Marshall's 175th anniversary

Seen at the farm on Saturday this 15/30, owned by Robert Crawford, is the oldest, single-cylinder Marshall still in existence. (Pic: Stewart Robertson)

The acquisition of John Fowler by the Ward Group in 1946 resulted in the Fowler VF tractor, incorporating the Field Marshall engine. Subsequent multi-cylinder crawler tractors followed under the Fowler name and, in 1956, Marshalls introduced its Track Marshall range.

In 1968, the two companies merged to become Marshall-Fowler but, in 1975, the company was sold to Aveling-Barford. Aveling-Marshall employed over 1,000 workers, but was shut down at the end of 1979. However, the Track Marshall division managed to continue until 1998 – 150 years after William first established his company. 

The last steel-tracked Track Marshall model to be manufactured was the TM155. This example is owned by Jamie Clark and, in the background there’s an IMT-based Marshall 132 tractor, built in the late 1980s. (Pic: Stewart Robertson)

The 175th Anniversary Weekend
I was asked whether The Marshall Club could hold a weekend event in 2023, to celebrate the 175th anniversary of William setting up his business. It was agreed that there would be a social gathering at the Tomlinson’s farm for Marshall enthusiasts on Saturday, followed by a road run on Sunday to the club’s annual Father’s Day meeting at Marshalls Yard. 

In the 1940s and 1950s this would have been a common sight. James Chantry on his Model M pulling his SMM steel-framed threshing machine over Trent Bridge into Gainsborough, taking part on the event’s Sunday road run to Marshall’s Yard. (Pic: Bridget Laycock)

Gainsborough Heritage Association agreed to contribute 50% of the cost of purchasing a 175th Anniversary plaque, which would then be on permanent view at Marshall’s Yard. During Saturday at the farm, there was a good gathering of 44 Marshall products on display. In the afternoon there was a two-mile road run around the tracks of the farm and, in the evening, Bridget Laycock gave an hour-long presentation on the history of Marshalls.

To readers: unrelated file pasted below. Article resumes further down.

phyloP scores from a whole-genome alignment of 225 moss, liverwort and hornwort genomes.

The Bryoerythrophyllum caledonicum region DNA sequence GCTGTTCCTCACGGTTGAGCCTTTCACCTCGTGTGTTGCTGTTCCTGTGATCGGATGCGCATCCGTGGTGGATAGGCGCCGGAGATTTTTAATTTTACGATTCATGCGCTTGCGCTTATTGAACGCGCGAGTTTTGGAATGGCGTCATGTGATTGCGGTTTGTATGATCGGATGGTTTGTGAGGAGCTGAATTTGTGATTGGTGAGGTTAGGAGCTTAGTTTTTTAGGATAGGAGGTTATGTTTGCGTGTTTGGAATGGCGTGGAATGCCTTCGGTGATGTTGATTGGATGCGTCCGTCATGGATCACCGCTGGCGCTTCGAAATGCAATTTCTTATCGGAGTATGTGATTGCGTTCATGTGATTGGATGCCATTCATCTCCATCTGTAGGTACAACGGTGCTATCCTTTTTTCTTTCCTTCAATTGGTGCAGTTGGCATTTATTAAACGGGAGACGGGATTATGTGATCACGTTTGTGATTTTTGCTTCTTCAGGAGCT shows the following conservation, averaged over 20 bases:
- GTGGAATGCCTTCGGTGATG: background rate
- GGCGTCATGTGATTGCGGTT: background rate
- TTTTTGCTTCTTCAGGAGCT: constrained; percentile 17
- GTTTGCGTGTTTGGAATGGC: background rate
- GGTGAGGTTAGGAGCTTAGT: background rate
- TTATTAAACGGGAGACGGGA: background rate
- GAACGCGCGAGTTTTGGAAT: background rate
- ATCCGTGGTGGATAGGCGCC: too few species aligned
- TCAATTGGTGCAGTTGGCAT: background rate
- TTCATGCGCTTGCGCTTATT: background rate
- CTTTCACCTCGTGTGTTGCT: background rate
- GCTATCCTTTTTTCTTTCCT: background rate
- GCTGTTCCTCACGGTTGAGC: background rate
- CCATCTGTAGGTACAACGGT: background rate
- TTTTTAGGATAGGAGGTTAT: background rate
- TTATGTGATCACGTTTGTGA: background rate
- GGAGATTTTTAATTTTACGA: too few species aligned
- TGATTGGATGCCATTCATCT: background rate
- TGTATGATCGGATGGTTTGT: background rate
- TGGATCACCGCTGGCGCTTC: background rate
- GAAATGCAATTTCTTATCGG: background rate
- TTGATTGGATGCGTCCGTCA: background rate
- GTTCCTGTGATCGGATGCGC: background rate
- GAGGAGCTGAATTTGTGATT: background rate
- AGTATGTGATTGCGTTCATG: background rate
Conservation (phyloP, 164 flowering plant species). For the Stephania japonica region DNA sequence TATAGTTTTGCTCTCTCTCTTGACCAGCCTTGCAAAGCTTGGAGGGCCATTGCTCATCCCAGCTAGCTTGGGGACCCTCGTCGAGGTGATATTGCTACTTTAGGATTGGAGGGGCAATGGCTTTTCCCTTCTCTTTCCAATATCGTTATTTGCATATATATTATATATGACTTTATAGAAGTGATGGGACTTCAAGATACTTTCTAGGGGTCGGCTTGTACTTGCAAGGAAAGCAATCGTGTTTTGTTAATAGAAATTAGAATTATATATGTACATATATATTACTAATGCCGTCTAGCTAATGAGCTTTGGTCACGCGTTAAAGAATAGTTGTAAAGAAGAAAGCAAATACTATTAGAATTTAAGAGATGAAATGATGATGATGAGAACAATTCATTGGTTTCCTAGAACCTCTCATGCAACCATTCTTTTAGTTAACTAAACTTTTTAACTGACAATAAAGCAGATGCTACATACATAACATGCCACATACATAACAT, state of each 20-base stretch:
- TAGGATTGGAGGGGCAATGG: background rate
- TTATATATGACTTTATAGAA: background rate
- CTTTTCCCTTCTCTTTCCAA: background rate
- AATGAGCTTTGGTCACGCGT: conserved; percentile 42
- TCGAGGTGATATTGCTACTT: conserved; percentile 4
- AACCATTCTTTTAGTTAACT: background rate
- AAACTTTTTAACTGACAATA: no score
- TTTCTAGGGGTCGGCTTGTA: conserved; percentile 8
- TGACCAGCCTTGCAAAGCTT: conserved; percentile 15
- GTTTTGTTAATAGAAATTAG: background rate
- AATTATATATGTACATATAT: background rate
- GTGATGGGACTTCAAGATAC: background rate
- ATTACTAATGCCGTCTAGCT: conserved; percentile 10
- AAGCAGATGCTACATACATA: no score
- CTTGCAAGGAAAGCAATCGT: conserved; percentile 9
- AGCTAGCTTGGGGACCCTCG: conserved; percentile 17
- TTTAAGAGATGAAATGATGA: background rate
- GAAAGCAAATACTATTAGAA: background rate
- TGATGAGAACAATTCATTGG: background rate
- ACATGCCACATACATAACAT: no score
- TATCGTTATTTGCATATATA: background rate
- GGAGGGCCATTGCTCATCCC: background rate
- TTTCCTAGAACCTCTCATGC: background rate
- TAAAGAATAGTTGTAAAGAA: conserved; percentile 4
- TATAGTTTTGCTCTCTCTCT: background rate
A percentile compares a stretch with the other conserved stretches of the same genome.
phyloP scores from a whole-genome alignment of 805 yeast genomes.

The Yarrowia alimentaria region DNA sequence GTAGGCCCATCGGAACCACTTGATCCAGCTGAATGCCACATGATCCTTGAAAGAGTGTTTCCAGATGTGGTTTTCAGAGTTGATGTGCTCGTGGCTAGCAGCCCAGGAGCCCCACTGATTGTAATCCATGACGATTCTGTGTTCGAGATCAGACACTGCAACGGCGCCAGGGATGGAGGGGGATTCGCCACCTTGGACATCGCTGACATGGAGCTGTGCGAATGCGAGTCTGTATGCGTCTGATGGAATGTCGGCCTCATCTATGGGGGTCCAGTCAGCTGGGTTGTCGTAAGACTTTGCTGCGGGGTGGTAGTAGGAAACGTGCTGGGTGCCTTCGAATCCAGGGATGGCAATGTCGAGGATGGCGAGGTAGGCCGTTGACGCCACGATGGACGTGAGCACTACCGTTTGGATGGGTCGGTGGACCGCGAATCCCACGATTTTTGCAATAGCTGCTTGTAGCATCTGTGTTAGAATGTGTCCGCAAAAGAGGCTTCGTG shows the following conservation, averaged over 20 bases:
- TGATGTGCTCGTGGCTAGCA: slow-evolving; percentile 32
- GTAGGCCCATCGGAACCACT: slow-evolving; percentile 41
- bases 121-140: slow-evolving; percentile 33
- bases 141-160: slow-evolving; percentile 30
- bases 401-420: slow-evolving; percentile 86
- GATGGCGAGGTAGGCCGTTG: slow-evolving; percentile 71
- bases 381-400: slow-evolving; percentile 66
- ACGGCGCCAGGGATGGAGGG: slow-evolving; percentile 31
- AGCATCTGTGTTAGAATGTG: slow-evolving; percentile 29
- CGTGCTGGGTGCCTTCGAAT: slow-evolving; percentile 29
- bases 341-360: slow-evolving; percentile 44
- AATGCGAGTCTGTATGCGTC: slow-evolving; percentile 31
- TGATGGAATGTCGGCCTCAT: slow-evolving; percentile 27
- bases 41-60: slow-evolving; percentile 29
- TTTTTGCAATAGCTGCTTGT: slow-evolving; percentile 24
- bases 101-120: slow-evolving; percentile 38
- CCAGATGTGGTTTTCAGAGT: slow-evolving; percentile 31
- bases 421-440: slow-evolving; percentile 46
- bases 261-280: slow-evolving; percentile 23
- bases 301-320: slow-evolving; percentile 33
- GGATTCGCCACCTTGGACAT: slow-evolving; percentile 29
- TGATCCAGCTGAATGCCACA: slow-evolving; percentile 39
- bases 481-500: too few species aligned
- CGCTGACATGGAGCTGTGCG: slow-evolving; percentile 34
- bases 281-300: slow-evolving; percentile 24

Seen arriving at Marshalls Yard is Dave Pantry on the oldest-surviving Field Marshall, No. 2002 – the second of a batch of 12 that were sent to Marshall dealers for evaluation before the model went into production. It’s believed that this was the first public appearance for 2002, since it attended the 150th Anniversary meet. (Pic: Richard Pocklington)

Early on Sunday, participants set off on the six-mile road run to Marshall’s Yard. We were fortunate in that the nephew of the late Henry Marshall happened to arrive just in time to unveil the 175th plaque at Marshall’s Yard, where there were 48 exhibits on display.

The newest Marshall attending the weekend was James Chantry’s Steyr-based D844, that was built in 1989. (Pic: Andrew Birkitt)

The Marshall Club covers all the Marshall products manufactured, plus the Fowler crawler tractors. If anybody is interested in joining, please contact Ian Palmer via email at: or by phone on: 07543 379769.

Unveiling the 175th anniversary plaque at Marshalls Yard on 18th June, 2023. Left to right: Henry Marshall’s nephew, Gainsborough Heritage chairman Andrew Birkitt and head of the Marshall Club, Ian Palmer. (Pic: Stewart Robertson)

This feature comes from the latest issue of Old Glory, and you can get a money-saving subscription to this magazine simply by clicking HERE.